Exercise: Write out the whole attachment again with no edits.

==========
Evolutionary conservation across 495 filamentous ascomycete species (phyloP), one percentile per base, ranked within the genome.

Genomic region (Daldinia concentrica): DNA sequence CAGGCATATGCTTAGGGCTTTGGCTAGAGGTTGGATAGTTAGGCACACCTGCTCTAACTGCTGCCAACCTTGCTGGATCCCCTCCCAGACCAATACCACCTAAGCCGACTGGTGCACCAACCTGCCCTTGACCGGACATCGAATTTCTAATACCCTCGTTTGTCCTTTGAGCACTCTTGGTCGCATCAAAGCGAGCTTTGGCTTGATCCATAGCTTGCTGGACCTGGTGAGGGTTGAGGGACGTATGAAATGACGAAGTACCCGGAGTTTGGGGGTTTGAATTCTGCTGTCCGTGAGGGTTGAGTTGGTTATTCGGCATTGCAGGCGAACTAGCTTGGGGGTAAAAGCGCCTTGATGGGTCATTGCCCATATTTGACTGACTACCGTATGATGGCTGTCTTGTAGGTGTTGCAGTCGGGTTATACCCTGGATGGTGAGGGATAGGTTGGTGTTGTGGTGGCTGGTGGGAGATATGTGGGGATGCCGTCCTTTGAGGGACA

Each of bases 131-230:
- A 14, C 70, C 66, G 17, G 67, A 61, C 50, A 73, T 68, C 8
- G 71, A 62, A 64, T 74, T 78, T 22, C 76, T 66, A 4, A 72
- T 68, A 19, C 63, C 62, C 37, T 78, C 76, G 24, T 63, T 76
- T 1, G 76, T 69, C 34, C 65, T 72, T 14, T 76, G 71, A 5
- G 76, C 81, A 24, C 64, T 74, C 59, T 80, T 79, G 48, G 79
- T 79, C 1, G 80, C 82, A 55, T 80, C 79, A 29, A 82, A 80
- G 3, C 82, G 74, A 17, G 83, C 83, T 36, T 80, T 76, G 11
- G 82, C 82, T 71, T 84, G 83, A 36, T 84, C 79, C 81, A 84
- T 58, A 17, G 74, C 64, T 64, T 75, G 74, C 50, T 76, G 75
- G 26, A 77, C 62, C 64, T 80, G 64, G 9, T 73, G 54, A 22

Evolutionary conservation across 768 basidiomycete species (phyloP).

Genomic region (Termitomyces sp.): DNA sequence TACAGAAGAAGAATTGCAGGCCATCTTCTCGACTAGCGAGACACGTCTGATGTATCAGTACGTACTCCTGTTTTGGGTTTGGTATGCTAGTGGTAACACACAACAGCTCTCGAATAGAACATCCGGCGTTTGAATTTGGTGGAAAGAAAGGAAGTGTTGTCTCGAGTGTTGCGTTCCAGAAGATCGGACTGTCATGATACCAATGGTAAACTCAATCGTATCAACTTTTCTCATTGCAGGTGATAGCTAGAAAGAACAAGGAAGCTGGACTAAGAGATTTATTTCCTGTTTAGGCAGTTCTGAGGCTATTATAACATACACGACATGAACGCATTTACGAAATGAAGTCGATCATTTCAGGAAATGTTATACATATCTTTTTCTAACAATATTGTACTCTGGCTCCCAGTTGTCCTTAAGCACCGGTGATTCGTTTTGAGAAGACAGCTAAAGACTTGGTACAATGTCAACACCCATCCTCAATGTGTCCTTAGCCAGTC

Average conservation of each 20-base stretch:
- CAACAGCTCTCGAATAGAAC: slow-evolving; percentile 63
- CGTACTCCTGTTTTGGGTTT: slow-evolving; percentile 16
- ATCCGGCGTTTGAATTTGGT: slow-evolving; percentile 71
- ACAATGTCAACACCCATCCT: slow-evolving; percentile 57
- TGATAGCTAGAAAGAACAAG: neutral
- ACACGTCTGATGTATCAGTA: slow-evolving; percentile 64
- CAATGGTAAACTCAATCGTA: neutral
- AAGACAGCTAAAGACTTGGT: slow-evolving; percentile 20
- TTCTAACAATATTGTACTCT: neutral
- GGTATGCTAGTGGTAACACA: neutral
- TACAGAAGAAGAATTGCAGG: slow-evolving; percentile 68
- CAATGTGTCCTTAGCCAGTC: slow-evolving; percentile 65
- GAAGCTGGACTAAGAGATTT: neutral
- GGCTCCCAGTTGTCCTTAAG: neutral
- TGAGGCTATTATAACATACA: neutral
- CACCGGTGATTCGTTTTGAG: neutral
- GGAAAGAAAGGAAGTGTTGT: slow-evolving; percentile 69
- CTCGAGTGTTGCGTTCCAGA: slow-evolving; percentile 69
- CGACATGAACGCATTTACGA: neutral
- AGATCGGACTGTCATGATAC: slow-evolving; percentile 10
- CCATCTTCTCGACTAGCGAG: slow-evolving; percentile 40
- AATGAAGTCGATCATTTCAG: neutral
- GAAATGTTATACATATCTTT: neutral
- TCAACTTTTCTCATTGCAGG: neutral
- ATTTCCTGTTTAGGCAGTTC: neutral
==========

Evolutionary conservation across 495 filamentous ascomycete species (phyloP), one percentile per base, ranked within the genome.

Genomic region (Daldinia concentrica): DNA sequence CAGGCATATGCTTAGGGCTTTGGCTAGAGGTTGGATAGTTAGGCACACCTGCTCTAACTGCTGCCAACCTTGCTGGATCCCCTCCCAGACCAATACCACCTAAGCCGACTGGTGCACCAACCTGCCCTTGACCGGACATCGAATTTCTAATACCCTCGTTTGTCCTTTGAGCACTCTTGGTCGCATCAAAGCGAGCTTTGGCTTGATCCATAGCTTGCTGGACCTGGTGAGGGTTGAGGGACGTATGAAATGACGAAGTACCCGGAGTTTGGGGGTTTGAATTCTGCTGTCCGTGAGGGTTGAGTTGGTTATTCGGCATTGCAGGCGAACTAGCTTGGGGGTAAAAGCGCCTTGATGGGTCATTGCCCATATTTGACTGACTACCGTATGATGGCTGTCTTGTAGGTGTTGCAGTCGGGTTATACCCTGGATGGTGAGGGATAGGTTGGTGTTGTGGTGGCTGGTGGGAGATATGTGGGGATGCCGTCCTTTGAGGGACA

Each of bases 131-230:
- A 14, C 70, C 66, G 17, G 67, A 61, C 50, A 73, T 68, C 8
- G 71, A 62, A 64, T 74, T 78, T 22, C 76, T 66, A 4, A 72
- T 68, A 19, C 63, C 62, C 37, T 78, C 76, G 24, T 63, T 76
- T 1, G 76, T 69, C 34, C 65, T 72, T 14, T 76, G 71, A 5
- G 76, C 81, A 24, C 64, T 74, C 59, T 80, T 79, G 48, G 79
- T 79, C 1, G 80, C 82, A 55, T 80, C 79, A 29, A 82, A 80
- G 3, C 82, G 74, A 17, G 83, C 83, T 36, T 80, T 76, G 11
- G 82, C 82, T 71, T 84, G 83, A 36, T 84, C 79, C 81, A 84
- T 58, A 17, G 74, C 64, T 64, T 75, G 74, C 50, T 76, G 75
- G 26, A 77, C 62, C 64, T 80, G 64, G 9, T 73, G 54, A 22

Evolutionary conservation across 768 basidiomycete species (phyloP).

Genomic region (Termitomyces sp.): DNA sequence TACAGAAGAAGAATTGCAGGCCATCTTCTCGACTAGCGAGACACGTCTGATGTATCAGTACGTACTCCTGTTTTGGGTTTGGTATGCTAGTGGTAACACACAACAGCTCTCGAATAGAACATCCGGCGTTTGAATTTGGTGGAAAGAAAGGAAGTGTTGTCTCGAGTGTTGCGTTCCAGAAGATCGGACTGTCATGATACCAATGGTAAACTCAATCGTATCAACTTTTCTCATTGCAGGTGATAGCTAGAAAGAACAAGGAAGCTGGACTAAGAGATTTATTTCCTGTTTAGGCAGTTCTGAGGCTATTATAACATACACGACATGAACGCATTTACGAAATGAAGTCGATCATTTCAGGAAATGTTATACATATCTTTTTCTAACAATATTGTACTCTGGCTCCCAGTTGTCCTTAAGCACCGGTGATTCGTTTTGAGAAGACAGCTAAAGACTTGGTACAATGTCAACACCCATCCTCAATGTGTCCTTAGCCAGTC

Average conservation of each 20-base stretch:
- CAACAGCTCTCGAATAGAAC: slow-evolving; percentile 63
- CGTACTCCTGTTTTGGGTTT: slow-evolving; percentile 16
- ATCCGGCGTTTGAATTTGGT: slow-evolving; percentile 71
- ACAATGTCAACACCCATCCT: slow-evolving; percentile 57
- TGATAGCTAGAAAGAACAAG: neutral
- ACACGTCTGATGTATCAGTA: slow-evolving; percentile 64
- CAATGGTAAACTCAATCGTA: neutral
- AAGACAGCTAAAGACTTGGT: slow-evolving; percentile 20
- TTCTAACAATATTGTACTCT: neutral
- GGTATGCTAGTGGTAACACA: neutral
- TACAGAAGAAGAATTGCAGG: slow-evolving; percentile 68
- CAATGTGTCCTTAGCCAGTC: slow-evolving; percentile 65
- GAAGCTGGACTAAGAGATTT: neutral
- GGCTCCCAGTTGTCCTTAAG: neutral
- TGAGGCTATTATAACATACA: neutral
- CACCGGTGATTCGTTTTGAG: neutral
- GGAAAGAAAGGAAGTGTTGT: slow-evolving; percentile 69
- CTCGAGTGTTGCGTTCCAGA: slow-evolving; percentile 69
- CGACATGAACGCATTTACGA: neutral
- AGATCGGACTGTCATGATAC: slow-evolving; percentile 10
- CCATCTTCTCGACTAGCGAG: slow-evolving; percentile 40
- AATGAAGTCGATCATTTCAG: neutral
- GAAATGTTATACATATCTTT: neutral
- TCAACTTTTCTCATTGCAGG: neutral
- ATTTCCTGTTTAGGCAGTTC: neutral